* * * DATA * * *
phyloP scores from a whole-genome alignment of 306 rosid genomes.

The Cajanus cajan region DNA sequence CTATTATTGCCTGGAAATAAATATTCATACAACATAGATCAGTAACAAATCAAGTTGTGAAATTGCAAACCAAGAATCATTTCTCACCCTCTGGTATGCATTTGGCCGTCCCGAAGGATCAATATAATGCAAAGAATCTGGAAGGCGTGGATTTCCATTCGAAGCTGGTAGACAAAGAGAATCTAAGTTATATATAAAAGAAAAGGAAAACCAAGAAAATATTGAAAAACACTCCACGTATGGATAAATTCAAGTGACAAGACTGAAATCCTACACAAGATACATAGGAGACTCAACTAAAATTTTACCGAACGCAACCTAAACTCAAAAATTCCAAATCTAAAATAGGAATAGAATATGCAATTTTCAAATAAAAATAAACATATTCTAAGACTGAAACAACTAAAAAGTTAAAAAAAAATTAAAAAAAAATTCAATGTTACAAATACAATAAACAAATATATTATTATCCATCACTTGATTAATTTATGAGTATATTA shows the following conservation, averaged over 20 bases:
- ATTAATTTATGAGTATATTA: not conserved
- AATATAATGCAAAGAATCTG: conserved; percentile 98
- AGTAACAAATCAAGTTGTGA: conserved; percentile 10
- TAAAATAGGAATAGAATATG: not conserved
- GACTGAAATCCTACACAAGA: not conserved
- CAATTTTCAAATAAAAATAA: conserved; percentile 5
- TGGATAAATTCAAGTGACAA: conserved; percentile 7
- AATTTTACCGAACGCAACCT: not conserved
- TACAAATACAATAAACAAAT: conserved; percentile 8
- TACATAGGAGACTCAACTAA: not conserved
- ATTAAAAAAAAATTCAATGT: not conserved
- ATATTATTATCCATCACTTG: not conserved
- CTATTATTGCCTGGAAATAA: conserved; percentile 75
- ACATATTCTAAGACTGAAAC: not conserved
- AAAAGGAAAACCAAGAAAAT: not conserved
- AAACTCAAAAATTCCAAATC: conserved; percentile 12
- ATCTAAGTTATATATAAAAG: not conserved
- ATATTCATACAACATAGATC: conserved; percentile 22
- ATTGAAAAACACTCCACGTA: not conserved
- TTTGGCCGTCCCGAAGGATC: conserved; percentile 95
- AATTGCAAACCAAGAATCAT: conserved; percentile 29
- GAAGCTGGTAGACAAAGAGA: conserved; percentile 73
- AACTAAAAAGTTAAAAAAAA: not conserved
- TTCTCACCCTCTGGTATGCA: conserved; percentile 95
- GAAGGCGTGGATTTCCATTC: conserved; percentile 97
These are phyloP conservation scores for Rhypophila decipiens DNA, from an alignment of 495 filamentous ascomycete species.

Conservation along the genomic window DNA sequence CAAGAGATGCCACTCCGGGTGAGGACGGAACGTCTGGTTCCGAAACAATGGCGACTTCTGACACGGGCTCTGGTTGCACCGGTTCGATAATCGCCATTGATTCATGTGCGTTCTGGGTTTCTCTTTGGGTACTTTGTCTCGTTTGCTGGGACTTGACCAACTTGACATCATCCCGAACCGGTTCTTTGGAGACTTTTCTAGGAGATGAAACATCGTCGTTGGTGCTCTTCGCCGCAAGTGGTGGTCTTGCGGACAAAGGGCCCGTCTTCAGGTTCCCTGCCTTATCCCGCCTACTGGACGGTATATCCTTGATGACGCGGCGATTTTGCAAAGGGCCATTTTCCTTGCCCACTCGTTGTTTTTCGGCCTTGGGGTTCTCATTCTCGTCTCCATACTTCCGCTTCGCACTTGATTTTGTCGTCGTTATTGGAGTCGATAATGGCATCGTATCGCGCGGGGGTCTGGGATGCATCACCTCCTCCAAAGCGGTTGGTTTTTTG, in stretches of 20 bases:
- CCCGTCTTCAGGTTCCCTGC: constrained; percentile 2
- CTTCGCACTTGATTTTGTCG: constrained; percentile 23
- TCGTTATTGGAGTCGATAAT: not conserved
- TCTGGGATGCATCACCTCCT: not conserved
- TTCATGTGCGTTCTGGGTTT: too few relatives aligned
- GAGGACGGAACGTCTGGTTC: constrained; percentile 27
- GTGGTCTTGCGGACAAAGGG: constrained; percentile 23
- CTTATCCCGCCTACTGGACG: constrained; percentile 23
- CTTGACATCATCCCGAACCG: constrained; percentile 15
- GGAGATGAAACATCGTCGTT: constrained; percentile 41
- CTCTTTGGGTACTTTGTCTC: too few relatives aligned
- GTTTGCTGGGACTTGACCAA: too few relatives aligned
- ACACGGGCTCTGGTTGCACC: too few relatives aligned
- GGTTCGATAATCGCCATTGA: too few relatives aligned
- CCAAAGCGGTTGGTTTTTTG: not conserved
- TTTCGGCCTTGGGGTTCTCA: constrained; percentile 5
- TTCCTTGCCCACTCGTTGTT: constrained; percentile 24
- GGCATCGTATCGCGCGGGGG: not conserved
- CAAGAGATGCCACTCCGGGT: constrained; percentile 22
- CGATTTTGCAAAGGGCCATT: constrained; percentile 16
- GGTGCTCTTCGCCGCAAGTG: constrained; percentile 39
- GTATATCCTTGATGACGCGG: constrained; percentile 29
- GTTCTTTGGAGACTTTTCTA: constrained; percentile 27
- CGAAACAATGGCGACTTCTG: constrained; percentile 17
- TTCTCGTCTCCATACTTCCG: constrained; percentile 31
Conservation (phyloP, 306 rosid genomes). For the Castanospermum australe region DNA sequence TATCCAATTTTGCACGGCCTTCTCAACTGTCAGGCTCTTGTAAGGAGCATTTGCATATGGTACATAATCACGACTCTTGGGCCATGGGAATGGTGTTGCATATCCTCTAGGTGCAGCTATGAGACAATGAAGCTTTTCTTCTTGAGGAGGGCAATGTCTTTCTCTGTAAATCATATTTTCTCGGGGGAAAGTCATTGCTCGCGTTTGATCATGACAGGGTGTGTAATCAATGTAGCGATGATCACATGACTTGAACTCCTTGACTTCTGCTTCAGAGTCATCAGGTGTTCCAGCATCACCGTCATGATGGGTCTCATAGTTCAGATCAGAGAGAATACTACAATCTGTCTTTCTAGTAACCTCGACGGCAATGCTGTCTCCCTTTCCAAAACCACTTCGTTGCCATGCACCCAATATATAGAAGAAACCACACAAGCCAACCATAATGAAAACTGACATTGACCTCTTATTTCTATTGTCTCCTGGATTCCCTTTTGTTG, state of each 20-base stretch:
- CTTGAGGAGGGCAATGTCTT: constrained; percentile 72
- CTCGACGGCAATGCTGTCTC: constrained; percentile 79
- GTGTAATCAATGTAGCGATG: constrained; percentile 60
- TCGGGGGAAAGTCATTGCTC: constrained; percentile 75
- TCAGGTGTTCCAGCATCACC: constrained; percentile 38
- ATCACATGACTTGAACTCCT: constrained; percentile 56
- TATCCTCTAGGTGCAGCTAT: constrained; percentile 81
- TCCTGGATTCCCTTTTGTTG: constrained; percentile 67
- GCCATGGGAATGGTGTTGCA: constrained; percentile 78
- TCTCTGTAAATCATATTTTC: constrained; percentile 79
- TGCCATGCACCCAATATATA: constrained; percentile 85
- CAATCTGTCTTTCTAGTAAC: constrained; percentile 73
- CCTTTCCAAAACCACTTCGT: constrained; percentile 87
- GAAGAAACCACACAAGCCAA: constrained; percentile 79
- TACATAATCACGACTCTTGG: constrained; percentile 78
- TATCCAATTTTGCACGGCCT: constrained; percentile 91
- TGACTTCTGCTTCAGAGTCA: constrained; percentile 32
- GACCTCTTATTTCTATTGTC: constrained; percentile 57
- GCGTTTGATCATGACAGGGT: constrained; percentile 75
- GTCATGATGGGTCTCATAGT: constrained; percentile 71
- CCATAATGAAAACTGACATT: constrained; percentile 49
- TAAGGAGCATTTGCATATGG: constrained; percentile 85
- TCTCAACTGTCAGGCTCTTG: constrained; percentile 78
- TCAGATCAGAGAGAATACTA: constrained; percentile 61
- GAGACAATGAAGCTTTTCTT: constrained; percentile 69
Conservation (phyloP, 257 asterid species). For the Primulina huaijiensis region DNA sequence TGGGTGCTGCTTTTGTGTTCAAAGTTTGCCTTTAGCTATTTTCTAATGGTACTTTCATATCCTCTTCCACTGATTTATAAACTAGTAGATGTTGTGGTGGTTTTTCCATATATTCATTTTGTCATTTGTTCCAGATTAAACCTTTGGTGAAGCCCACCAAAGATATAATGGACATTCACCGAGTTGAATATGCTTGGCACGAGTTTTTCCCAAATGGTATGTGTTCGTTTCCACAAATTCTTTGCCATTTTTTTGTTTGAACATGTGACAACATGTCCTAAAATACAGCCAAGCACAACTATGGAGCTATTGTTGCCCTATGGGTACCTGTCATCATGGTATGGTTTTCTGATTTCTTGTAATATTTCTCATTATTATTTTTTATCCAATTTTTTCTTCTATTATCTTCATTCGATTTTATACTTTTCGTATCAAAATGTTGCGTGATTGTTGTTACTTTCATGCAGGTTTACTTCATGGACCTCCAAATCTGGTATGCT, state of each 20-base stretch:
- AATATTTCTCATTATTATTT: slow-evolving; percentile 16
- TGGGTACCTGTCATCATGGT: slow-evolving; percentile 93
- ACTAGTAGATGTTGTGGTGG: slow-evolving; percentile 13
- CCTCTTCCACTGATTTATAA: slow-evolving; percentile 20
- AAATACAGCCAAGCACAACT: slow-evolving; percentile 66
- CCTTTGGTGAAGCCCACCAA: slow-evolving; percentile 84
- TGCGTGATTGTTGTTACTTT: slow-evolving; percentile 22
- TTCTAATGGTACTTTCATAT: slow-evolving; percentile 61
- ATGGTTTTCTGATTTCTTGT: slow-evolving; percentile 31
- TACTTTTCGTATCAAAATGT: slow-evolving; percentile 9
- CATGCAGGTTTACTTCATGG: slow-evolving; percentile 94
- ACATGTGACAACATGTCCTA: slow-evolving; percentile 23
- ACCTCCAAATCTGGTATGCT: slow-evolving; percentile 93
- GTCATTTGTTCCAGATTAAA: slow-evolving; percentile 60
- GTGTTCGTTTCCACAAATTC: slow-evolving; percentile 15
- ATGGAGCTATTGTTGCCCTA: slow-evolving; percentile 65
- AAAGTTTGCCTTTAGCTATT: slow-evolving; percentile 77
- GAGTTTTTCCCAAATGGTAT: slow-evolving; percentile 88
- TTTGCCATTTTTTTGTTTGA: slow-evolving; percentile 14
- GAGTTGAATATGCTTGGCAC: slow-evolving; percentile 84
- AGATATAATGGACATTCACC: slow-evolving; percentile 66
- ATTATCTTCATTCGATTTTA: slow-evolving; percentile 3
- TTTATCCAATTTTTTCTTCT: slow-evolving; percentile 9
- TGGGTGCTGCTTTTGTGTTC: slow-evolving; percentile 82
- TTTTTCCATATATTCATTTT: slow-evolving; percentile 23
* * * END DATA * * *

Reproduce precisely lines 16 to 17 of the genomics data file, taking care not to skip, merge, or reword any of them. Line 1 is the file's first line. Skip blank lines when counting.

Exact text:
- ACATATTCTAAGACTGAAAC: not conserved
- AAAAGGAAAACCAAGAAAAT: not conserved